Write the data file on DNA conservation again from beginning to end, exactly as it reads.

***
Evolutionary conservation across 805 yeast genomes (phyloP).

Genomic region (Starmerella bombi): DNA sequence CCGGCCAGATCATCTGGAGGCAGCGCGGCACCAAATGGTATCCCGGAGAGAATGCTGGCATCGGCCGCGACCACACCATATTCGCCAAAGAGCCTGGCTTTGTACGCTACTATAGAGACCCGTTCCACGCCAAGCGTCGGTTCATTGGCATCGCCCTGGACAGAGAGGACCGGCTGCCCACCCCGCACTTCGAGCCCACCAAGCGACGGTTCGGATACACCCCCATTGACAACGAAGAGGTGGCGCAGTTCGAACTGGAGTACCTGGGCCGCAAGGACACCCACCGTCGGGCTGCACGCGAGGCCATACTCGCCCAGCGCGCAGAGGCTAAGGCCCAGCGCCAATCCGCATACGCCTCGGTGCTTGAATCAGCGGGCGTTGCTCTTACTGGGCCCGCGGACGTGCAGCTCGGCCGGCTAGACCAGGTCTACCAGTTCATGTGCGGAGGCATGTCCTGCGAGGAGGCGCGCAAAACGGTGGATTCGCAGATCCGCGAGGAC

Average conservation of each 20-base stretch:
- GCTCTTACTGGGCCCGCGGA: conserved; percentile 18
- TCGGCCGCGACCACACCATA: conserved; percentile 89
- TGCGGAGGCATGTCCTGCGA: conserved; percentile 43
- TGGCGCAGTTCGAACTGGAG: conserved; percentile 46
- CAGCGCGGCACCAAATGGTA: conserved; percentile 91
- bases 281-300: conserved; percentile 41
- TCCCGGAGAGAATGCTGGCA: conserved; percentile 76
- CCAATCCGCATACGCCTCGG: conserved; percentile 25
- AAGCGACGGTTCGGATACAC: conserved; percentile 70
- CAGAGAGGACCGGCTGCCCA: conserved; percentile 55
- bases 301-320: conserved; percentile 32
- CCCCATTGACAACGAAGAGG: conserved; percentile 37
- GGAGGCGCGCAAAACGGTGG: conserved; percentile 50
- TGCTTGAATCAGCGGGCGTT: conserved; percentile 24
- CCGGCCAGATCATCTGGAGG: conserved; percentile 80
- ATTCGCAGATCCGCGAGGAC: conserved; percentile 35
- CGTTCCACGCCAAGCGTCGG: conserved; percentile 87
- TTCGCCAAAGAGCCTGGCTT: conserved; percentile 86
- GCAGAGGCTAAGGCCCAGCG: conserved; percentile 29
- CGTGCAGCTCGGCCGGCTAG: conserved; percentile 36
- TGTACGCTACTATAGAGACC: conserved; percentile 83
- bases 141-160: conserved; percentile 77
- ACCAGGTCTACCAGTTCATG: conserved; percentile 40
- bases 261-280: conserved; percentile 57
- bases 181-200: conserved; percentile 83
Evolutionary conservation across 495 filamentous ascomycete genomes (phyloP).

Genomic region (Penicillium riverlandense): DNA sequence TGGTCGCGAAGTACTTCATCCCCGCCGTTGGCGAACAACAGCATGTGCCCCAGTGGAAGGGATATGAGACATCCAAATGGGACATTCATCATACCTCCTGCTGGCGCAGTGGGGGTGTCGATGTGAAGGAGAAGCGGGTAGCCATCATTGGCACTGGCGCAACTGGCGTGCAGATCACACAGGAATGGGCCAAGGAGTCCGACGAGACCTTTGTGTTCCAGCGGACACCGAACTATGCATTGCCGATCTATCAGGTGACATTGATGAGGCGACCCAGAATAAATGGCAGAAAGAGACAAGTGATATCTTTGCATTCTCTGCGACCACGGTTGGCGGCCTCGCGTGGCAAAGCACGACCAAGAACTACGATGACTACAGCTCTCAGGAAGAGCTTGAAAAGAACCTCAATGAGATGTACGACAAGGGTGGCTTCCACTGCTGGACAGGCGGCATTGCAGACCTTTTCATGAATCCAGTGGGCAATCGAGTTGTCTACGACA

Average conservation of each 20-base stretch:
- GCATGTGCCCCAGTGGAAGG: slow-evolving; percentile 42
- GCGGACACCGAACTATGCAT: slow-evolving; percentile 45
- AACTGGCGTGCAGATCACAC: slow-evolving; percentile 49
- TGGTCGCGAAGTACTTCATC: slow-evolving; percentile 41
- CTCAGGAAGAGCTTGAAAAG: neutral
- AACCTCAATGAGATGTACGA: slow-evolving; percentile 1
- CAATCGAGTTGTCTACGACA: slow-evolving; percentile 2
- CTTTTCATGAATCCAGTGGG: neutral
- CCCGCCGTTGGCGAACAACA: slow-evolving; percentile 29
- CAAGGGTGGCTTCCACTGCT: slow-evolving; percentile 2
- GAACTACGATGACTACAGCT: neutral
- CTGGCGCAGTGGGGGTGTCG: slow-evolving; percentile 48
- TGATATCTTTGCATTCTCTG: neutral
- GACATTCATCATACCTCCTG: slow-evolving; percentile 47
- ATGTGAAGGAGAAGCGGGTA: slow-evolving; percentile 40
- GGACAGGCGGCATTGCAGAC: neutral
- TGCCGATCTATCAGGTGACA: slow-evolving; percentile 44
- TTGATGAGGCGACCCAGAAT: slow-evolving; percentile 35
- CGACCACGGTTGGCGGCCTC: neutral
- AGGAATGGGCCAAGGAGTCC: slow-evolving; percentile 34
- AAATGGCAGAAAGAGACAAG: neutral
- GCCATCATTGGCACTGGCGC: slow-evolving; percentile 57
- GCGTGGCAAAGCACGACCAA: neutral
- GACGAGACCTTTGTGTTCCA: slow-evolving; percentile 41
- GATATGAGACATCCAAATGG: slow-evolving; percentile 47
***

Evolutionary conservation across 805 yeast genomes (phyloP).

Genomic region (Starmerella bombi): DNA sequence CCGGCCAGATCATCTGGAGGCAGCGCGGCACCAAATGGTATCCCGGAGAGAATGCTGGCATCGGCCGCGACCACACCATATTCGCCAAAGAGCCTGGCTTTGTACGCTACTATAGAGACCCGTTCCACGCCAAGCGTCGGTTCATTGGCATCGCCCTGGACAGAGAGGACCGGCTGCCCACCCCGCACTTCGAGCCCACCAAGCGACGGTTCGGATACACCCCCATTGACAACGAAGAGGTGGCGCAGTTCGAACTGGAGTACCTGGGCCGCAAGGACACCCACCGTCGGGCTGCACGCGAGGCCATACTCGCCCAGCGCGCAGAGGCTAAGGCCCAGCGCCAATCCGCATACGCCTCGGTGCTTGAATCAGCGGGCGTTGCTCTTACTGGGCCCGCGGACGTGCAGCTCGGCCGGCTAGACCAGGTCTACCAGTTCATGTGCGGAGGCATGTCCTGCGAGGAGGCGCGCAAAACGGTGGATTCGCAGATCCGCGAGGAC

Average conservation of each 20-base stretch:
- GCTCTTACTGGGCCCGCGGA: conserved; percentile 18
- TCGGCCGCGACCACACCATA: conserved; percentile 89
- TGCGGAGGCATGTCCTGCGA: conserved; percentile 43
- TGGCGCAGTTCGAACTGGAG: conserved; percentile 46
- CAGCGCGGCACCAAATGGTA: conserved; percentile 91
- bases 281-300: conserved; percentile 41
- TCCCGGAGAGAATGCTGGCA: conserved; percentile 76
- CCAATCCGCATACGCCTCGG: conserved; percentile 25
- AAGCGACGGTTCGGATACAC: conserved; percentile 70
- CAGAGAGGACCGGCTGCCCA: conserved; percentile 55
- bases 301-320: conserved; percentile 32
- CCCCATTGACAACGAAGAGG: conserved; percentile 37
- GGAGGCGCGCAAAACGGTGG: conserved; percentile 50
- TGCTTGAATCAGCGGGCGTT: conserved; percentile 24
- CCGGCCAGATCATCTGGAGG: conserved; percentile 80
- ATTCGCAGATCCGCGAGGAC: conserved; percentile 35
- CGTTCCACGCCAAGCGTCGG: conserved; percentile 87
- TTCGCCAAAGAGCCTGGCTT: conserved; percentile 86
- GCAGAGGCTAAGGCCCAGCG: conserved; percentile 29
- CGTGCAGCTCGGCCGGCTAG: conserved; percentile 36
- TGTACGCTACTATAGAGACC: conserved; percentile 83
- bases 141-160: conserved; percentile 77
- ACCAGGTCTACCAGTTCATG: conserved; percentile 40
- bases 261-280: conserved; percentile 57
- bases 181-200: conserved; percentile 83
Evolutionary conservation across 495 filamentous ascomycete genomes (phyloP).

Genomic region (Penicillium riverlandense): DNA sequence TGGTCGCGAAGTACTTCATCCCCGCCGTTGGCGAACAACAGCATGTGCCCCAGTGGAAGGGATATGAGACATCCAAATGGGACATTCATCATACCTCCTGCTGGCGCAGTGGGGGTGTCGATGTGAAGGAGAAGCGGGTAGCCATCATTGGCACTGGCGCAACTGGCGTGCAGATCACACAGGAATGGGCCAAGGAGTCCGACGAGACCTTTGTGTTCCAGCGGACACCGAACTATGCATTGCCGATCTATCAGGTGACATTGATGAGGCGACCCAGAATAAATGGCAGAAAGAGACAAGTGATATCTTTGCATTCTCTGCGACCACGGTTGGCGGCCTCGCGTGGCAAAGCACGACCAAGAACTACGATGACTACAGCTCTCAGGAAGAGCTTGAAAAGAACCTCAATGAGATGTACGACAAGGGTGGCTTCCACTGCTGGACAGGCGGCATTGCAGACCTTTTCATGAATCCAGTGGGCAATCGAGTTGTCTACGACA

Average conservation of each 20-base stretch:
- GCATGTGCCCCAGTGGAAGG: slow-evolving; percentile 42
- GCGGACACCGAACTATGCAT: slow-evolving; percentile 45
- AACTGGCGTGCAGATCACAC: slow-evolving; percentile 49
- TGGTCGCGAAGTACTTCATC: slow-evolving; percentile 41
- CTCAGGAAGAGCTTGAAAAG: neutral
- AACCTCAATGAGATGTACGA: slow-evolving; percentile 1
- CAATCGAGTTGTCTACGACA: slow-evolving; percentile 2
- CTTTTCATGAATCCAGTGGG: neutral
- CCCGCCGTTGGCGAACAACA: slow-evolving; percentile 29
- CAAGGGTGGCTTCCACTGCT: slow-evolving; percentile 2
- GAACTACGATGACTACAGCT: neutral
- CTGGCGCAGTGGGGGTGTCG: slow-evolving; percentile 48
- TGATATCTTTGCATTCTCTG: neutral
- GACATTCATCATACCTCCTG: slow-evolving; percentile 47
- ATGTGAAGGAGAAGCGGGTA: slow-evolving; percentile 40
- GGACAGGCGGCATTGCAGAC: neutral
- TGCCGATCTATCAGGTGACA: slow-evolving; percentile 44
- TTGATGAGGCGACCCAGAAT: slow-evolving; percentile 35
- CGACCACGGTTGGCGGCCTC: neutral
- AGGAATGGGCCAAGGAGTCC: slow-evolving; percentile 34
- AAATGGCAGAAAGAGACAAG: neutral
- GCCATCATTGGCACTGGCGC: slow-evolving; percentile 57
- GCGTGGCAAAGCACGACCAA: neutral
- GACGAGACCTTTGTGTTCCA: slow-evolving; percentile 41
- GATATGAGACATCCAAATGG: slow-evolving; percentile 47